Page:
(Alliance News) - The picture for European stock markets was no rosier around midday in London on Friday, as the morning's drastic sell-off showed no sign of abating.
Investors were spooked after the discovery of a new Covid strain which could be far more contagious and may render vaccines less effective.
"European markets have seen most of the gains made in the course of October and November evaporate overnight as investors around the globe react to the new Covid variant that has appeared in South Africa," IG Chief Market Analyst Chris Beauchamp.
"Early reports suggest it spreads quickly and could be much more resistance to existing vaccines. While the situation appears confined to the region for now, markets are scrambling to price in a return of restrictions across the globe, taking their cue from the UKâ€™s travel restrictions and the tighter restrictions imposed in Portugal."
The FTSE 100 dropped 204.15 points, or 2.8% at 7,106.22 midday Friday. The mid-cap FTSE 250 index was 534.69 points, or 2.3%, lower at 22,745.27. The AIM All-Share index was down 1.7% at 1,184.03.
The Cboe UK 100 index was down 2.8% at 704.37. The Cboe 250 was down 2.5% at 20,246.87, and the Cboe Small Companies was 2.1% lower at 14,917.14.
In mainland Europe, the CAC 40 in Paris was down 3.2%, while the DAX 40 in Frankfurt was down 2.5% midday Friday.
AJ Bell Investment Director Russ Mould said: "It's a horrific end to the week for markets and the big question people will ask now is whether this is the catalyst for a full-blown market correction."
Germany and Italy on Friday joined Britain in banning most travel from South Africa as governments scramble to prevent the spread of a new Covid-19 variant with a large number of mutations.
UK officials sounded the alarm on Thursday night over the B.1.1.529 variant, which has the potential to evade immunity built up by vaccination or prior infection.
In a sign of the growing alarm, the EU on separately proposed prohibiting travel from southern Africa.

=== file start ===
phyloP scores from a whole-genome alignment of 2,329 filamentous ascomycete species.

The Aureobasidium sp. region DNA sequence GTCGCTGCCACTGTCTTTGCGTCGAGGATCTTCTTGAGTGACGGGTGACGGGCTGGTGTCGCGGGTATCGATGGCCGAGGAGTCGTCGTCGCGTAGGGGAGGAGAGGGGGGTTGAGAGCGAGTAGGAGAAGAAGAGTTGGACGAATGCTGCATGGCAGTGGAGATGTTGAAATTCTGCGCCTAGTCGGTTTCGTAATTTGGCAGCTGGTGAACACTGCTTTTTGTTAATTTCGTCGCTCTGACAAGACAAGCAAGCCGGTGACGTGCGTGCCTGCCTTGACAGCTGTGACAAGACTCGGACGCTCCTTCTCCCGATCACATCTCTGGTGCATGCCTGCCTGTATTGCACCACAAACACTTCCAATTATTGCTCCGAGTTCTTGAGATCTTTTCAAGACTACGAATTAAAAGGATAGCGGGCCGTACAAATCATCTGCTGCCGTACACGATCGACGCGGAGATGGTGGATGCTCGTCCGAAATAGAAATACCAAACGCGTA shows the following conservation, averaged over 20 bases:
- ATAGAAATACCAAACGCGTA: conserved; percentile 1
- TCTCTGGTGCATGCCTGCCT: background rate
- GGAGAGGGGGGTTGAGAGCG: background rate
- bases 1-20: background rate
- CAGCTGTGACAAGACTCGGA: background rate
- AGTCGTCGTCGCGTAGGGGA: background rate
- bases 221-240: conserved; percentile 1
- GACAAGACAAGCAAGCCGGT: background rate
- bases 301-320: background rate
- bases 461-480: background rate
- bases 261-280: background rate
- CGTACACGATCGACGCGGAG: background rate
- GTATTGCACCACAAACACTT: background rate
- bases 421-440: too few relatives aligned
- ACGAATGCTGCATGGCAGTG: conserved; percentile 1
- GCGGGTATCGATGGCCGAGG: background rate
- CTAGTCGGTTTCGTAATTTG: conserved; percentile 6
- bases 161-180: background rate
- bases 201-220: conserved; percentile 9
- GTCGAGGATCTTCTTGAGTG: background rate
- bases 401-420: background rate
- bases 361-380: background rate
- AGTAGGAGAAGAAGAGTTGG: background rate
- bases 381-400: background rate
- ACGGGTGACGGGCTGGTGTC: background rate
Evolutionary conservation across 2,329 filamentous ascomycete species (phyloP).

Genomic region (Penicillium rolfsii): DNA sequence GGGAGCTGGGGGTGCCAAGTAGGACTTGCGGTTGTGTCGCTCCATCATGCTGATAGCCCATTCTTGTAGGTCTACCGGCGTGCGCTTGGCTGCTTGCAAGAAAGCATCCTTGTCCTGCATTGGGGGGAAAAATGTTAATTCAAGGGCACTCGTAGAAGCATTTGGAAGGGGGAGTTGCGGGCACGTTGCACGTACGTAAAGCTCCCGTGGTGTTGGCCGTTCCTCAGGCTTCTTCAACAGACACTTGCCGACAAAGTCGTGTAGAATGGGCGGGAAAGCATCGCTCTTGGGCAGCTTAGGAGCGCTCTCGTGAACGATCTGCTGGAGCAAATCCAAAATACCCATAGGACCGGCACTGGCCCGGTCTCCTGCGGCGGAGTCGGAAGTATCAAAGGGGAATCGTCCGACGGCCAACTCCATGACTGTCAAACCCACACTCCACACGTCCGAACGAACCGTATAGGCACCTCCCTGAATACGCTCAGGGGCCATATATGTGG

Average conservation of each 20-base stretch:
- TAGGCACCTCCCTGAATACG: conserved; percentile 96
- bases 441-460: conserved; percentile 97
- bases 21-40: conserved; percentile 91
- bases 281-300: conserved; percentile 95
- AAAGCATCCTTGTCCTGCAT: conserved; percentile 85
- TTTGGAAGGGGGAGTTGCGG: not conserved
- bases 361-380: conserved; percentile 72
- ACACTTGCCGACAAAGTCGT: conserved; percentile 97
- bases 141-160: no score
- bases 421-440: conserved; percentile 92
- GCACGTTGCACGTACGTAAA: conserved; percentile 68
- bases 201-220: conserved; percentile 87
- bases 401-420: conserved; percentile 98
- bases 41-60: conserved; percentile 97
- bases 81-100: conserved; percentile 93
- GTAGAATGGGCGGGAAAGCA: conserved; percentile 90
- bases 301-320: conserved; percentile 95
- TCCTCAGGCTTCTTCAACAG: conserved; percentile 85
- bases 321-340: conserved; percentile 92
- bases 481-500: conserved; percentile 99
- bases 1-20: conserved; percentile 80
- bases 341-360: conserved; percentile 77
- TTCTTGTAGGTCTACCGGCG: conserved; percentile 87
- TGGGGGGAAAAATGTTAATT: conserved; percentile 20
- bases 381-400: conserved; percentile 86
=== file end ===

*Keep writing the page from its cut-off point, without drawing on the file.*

The EU's executive "will propose, in close coordination with member states, to activate the emergency brake to stop air travel from the southern African region due to the variant of concern B.1.1.529," EU chief Ursula Von der Leyen tweeted Friday.
Britain announced that all flights from South Africa and its neighbours would be prohibited starting 1200 GMT on Friday.
South Africa sharply condemned Britain's decision, saying it was "rushed".
Index futures were pointing to a similarly poor day on Wall Street. The Dow Jones Industrial Average was indicated down 2.2%, the S&P 500 index down 1.7%, and the Nasdaq Composite down 1.0%.
After being shut on Thursday, US markets reopen for a half-day on Friday, closing at 1800 GMT.
"This process is always a noisy and difficult one, and has been exacerbated by the lack of liquidity that is always a feature of markets around Thanksgiving. Already some pockets of strength, or less weakness perhaps, have emerged, with Nasdaq futures holding up better than the rest as investors there hold their nerve, but perhaps some of the early moves today will be reversed if a more optimistic tone prevails into this afternoon and next week," IG's Beauchamp said.
The biggest losers in London were in the embattled travel sector.
British Airways-owner IAG sunk 12%, easyJet 11%, Ryanair 10%, and Wizz Air 8.7%. Tui and Carnival were down 9.8% and 13%, respectively.
Rolls-Royce also was suffering, with its fortunes tied to its airline customers, losing 10%.
Financial stocks were adding to the widespread sell-off, with their performance linked to overall economic activity. Lloyds, owner of the UK's largest mortgage book, shed 5.7%, NatWest, the largest business lender in the country, dropped 5.3%.
Asia-focused HSBC and Standard Chartered fell 4.9% and 6.0%, respectively.
AJ Bell's Mould said: "There is a good chance that the alarming news will make people stay at home to avoid crowds and any possible transmission of the disease. While that might shift some of the shopping to the online channel, it would be disastrous for pubs and restaurants hoping for a good weekendâ€™s trading before we move into December."
As a result, pub chains Mitchells & Butlers and Wetherspoons both lost 2.7%.
Brent oil took a hit over worries of lower global energy demand, trading at USD77.48 a barrel midday Friday, sharply down from USD81.92. London's oil majors were being dragged lower as a result, with BP shares down 6.3% and Shell 'A' and 'B' shares both down 4.8%.
Sterling was quoted at USD1.3335 midday Friday, higher than USD1.3321 at the London equities close on Thursday. The euro traded at USD1.1286 midday Friday, higher on USD1.1211 late Thursday.
The safe-haven yen and gold were seeing a bump.
Against the yen, the dollar fell to JPY113.86 from JPY115.34 late Thursday in London. Gold was quoted at USD1,812.90 an ounce midday Friday, sharply higher on USD1,789.81 on Thursday.
Polymetal International and Fresnillo were up 1.6% and 1.1%, following gold prices higher.
By Paul McGowan; email@example.com
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